I had good intentions this morning. I planned to come here to Starbucks and study my little heart out. Even though I’m partial to Dunkin Donuts coffee, Starbucks has a better studying atmosphere and I had a gift card. So here I am.
I’m extremely antsy to take this certification exam and have been trying to overcome my lack of focus lately. My apartment has too many distractions.
Well…I made it to Starbucks. But unfortunately no studying has occurred. Unless you count the one page I read about body composition. Did you know that individuals with more weight on their trunk are at a “higher risk of hypertension, type 2 diabetes, hyperlipidemia, and coronary artery disease than individuals who are of equal weight but have more weight distributed on the extremities”?
(Citation: Thompson, Walter R.,PHD, FACSM. ACSM’s Resources for the Personal Trainer. 3rd ed. Philadelphia: American College of Sports Medicine, 2010. Print.)
Lovely. Great to know.
What have I been doing at Starbucks, you ask?
Obviously I’ve been on Garmin Connect, analyzing every split from every run I’ve ever recorded with my GPS watch.
These runs go back to December 30th, 2009, mind you. I FINALLY found my little Garmin computer connector USB thing (yep that’s the official name) and uploaded a bunch of more recent training runs I did for NYCM.
Let’s start with my first “run” using my 2009 Christmas present. December 30th, 2009. It lasted :03.6 seconds for a whopping distance of 0.0 miles. Hmmm. Perhaps I was just testing it out.
My next run began six minutes later. Ten slow miles. Much better!
Let’s move forward to 2011, shall we?
When I was finally able to upload my information, I was mostly excited to compare three specific runs : my most favorite
18-miler run ever (also the one when I first felt my injury coming on, ironically), my first 18-miler ever, and of course, my New York City Marathon splits.
I also enjoyed looking back at some runs I did on Waikiki Beach in Honolulu while on a family vacation.
Did I lose your attention? Are you dreaming you’re in Hawaii now too? Come back to reality and we can talk more about running. Okay? Okay.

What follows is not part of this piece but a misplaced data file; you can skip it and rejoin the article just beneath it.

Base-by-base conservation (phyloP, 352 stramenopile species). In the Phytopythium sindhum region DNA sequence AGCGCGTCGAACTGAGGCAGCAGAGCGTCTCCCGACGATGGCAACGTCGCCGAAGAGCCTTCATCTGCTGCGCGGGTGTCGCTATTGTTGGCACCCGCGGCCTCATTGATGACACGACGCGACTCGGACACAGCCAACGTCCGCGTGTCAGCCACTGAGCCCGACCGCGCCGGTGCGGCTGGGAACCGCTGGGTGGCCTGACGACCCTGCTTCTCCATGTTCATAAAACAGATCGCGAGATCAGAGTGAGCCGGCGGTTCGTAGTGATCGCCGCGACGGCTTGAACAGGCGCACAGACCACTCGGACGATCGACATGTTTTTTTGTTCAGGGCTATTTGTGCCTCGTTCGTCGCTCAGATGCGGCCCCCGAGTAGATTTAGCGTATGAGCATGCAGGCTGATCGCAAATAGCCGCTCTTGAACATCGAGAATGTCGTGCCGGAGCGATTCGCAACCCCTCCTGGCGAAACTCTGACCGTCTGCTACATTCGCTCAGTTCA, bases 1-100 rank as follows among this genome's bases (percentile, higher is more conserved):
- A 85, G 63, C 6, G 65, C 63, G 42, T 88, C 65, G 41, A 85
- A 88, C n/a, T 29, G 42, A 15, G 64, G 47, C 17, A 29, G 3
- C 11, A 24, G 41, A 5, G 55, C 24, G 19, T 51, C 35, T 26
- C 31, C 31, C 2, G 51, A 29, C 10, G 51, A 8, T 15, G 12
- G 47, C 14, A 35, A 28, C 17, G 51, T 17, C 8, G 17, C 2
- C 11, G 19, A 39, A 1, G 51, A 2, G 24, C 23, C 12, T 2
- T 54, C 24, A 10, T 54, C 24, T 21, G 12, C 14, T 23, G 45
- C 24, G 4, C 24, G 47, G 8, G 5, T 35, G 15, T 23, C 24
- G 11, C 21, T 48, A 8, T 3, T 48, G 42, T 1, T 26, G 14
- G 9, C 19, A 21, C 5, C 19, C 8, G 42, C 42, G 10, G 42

I’ve never been one to discuss my splits with others. People ask me for my times and I say, “ohhh, I don’t know” (FALSE) or I mumble “I’m really slow” blah blah blah.
Saturday, May 1st, 2010: Looking back at the times for my first 18-miler is
painful enlightening. My average pace was 12:51. Sooooo slooooooow. This was while training for my first marathon, the Rock ‘n Roll San Diego Marathon. It took me 3:51:22. It was hot and hilly but I was at the point where every Saturday long run was a distance PR for me.I just wanted to finish.
Saturday, October 8th, 2011: My 18-mile training run for NYCM was much better. I ran with friends who pushed me just enough and I felt strong through the finish. I wanted to keep going and do 20 but erred on the side of caution as I didn’t want to make the mistake of increasing my mileage too quickly. Around mile 14 or so, I felt a sharp pain on the outside of my left knee, but brushed it off. I knew it wasn’t a normal “I’m just sore from running so much” feeling, but I’m stubborn and wasn’t going to quit when the rest of me felt so great.
slightly very anxious about posting these numbers. But you gotta face your fears right??
Mile one was through this forest full of rocks. Someone tripped and fell and was bleeding from the knee. No bueno.
I stopped for water breaks during miles 5, 8, 11, 13 and 16, and didn’t stop my watch because I always forget to start it up again.
The only problem with my “all over the place” splits is that I was running with different people and would start talking to one person, run with them, and then end up running with someone else later. So the paces definitely do differ quite a bit. And, again, I stopped for water for a few minutes without stopping my watch.
3:14:56. That, my friends, is about 36 minutes faster than my first 18 mile jaunt. I think. I’m bad at math. It may not be super speedy, but I was improving. Obviously I wasn’t doing it correctly, however – I slacked on warming up, I built up my mileage too quickly, and I ran faster without training my body to run faster. These factors all contributed to my injury and to the fact that I’m sitting at Starbucks writing about running instead of actually running.
LESSON LEARNED. More on my marathon splits later. I know you’re dying to hear about them.
What running lessons have you learned? Enjoy the week, friends!